WORM? ... server generating NBT-NS (port 137) traffic on WAN interface

Discussion in 'Windows Small Business Server' started by Blondie, Oct 13, 2008.

  1. Blondie

    Blondie Guest

    Hi!

    I think one of the SBS2003 servers that I manage recently became infected
    with a WORM.

    I would like to find out more about what is happening, how the infection
    occurred, and how to prevent in the future.

    Can anyone recommend a good source of info to help me figure out how to find
    out which program(s) are generating this traffic?

    NetMonitor does pick up the outbound (port 137) packets being sent to a lot
    of different apparently valid IP addresses of businesses around the world.
    The WAN interface does have an external router ... with only ports 25, 443,
    4125 allowed for inbound ... all SMB outbound (incl port 137) is blocked.

    On Oct 10 I noticed that the syslog data from the router went from an
    average of a few hundred entries per day to about 1,000 per hour ... only
    rejected packets and errors are logged. Other than scheduled tasks (incl
    weekely reboot using shutdown /r) nobody has logged on to this server for at
    least a few days before this unauthorized network activity started. ???

    Nobody had logged on to the server for about 10 days prior to this problem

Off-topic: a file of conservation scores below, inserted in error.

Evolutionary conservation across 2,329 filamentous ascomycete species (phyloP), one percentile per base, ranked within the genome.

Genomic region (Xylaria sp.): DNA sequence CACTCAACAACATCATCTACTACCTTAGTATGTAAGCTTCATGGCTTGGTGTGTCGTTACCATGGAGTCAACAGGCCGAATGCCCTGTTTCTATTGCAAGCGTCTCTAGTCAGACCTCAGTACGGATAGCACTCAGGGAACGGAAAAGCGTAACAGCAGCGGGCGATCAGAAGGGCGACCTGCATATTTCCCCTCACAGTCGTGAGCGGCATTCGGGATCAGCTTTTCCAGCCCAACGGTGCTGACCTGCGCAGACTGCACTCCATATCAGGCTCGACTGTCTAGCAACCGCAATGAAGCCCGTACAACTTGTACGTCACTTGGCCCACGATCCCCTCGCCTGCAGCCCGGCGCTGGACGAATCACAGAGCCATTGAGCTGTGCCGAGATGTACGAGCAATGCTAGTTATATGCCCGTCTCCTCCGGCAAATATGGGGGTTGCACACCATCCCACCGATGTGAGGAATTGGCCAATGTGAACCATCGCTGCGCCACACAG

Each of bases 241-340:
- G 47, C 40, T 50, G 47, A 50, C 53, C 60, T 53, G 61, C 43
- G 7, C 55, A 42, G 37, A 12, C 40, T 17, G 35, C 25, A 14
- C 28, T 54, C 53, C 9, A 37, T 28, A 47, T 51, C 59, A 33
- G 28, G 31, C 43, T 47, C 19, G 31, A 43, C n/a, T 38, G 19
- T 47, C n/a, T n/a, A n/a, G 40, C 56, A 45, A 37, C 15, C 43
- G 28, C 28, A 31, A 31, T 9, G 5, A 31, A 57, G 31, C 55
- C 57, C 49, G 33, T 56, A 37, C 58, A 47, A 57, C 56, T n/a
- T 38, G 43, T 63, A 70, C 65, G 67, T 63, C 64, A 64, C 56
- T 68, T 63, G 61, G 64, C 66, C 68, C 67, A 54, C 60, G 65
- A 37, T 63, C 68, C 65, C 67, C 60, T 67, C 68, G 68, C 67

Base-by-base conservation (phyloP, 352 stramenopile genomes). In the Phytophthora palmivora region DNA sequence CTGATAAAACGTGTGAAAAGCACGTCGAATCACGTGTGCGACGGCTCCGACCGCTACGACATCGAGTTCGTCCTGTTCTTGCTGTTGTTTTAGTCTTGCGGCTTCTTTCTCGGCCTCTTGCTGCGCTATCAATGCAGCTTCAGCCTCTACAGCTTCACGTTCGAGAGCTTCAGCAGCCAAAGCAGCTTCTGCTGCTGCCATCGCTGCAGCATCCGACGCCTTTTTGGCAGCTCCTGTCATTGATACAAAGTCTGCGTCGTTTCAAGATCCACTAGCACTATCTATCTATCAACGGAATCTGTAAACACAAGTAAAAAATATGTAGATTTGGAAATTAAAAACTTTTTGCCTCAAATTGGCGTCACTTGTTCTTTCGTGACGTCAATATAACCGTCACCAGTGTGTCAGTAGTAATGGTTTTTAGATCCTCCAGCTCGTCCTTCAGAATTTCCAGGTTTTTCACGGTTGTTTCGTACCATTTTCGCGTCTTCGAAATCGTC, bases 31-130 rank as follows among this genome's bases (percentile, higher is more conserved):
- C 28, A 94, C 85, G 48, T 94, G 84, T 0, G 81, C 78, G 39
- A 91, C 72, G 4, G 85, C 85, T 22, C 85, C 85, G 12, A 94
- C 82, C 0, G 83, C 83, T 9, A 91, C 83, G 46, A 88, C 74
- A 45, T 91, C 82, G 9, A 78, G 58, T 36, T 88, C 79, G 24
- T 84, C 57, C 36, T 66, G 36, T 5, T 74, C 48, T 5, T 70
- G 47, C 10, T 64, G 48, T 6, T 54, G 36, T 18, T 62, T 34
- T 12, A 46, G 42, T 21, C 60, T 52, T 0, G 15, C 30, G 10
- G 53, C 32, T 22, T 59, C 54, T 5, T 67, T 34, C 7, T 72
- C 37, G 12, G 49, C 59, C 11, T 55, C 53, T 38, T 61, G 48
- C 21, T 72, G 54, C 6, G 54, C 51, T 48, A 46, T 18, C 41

being noticed in the Syslog files ... and no applications are running on the
    server that is generating the NBT - NS traffic. The WAN NIC has NetBios
    over TCP/IP disabled.

    I cannot see anything obvious ... and cannot locate the specific program
    that is generating this traffic. There is not even a noticeable difference
    in system activity.

    Have any of you had any experience trouble shooting this type of problem
    with Windows SBS2003 server? I would like to start out by finding which
    program(s) are genverating these UDP packets ... and where the list of
    target IP addresses is coming from.

    Because the external router is blocking the unwanted packets I think I can
    leave it running as is to diagnonse the problem ... at least for a few more
    days.

    Blondie
     
    Blondie, Oct 13, 2008
    #1
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  2. Hello,

    Thank you for posting here.

    According to your description, I understand that:

    You have a concern about the outbound port 137 traffic in the SBS domain.

    If I have misunderstood the problem, please don't hesitate to let me know.

    Suggestions:
    ========================
    The UDP 137 is related to the NetBIOS Over TCP/IP name service. Please try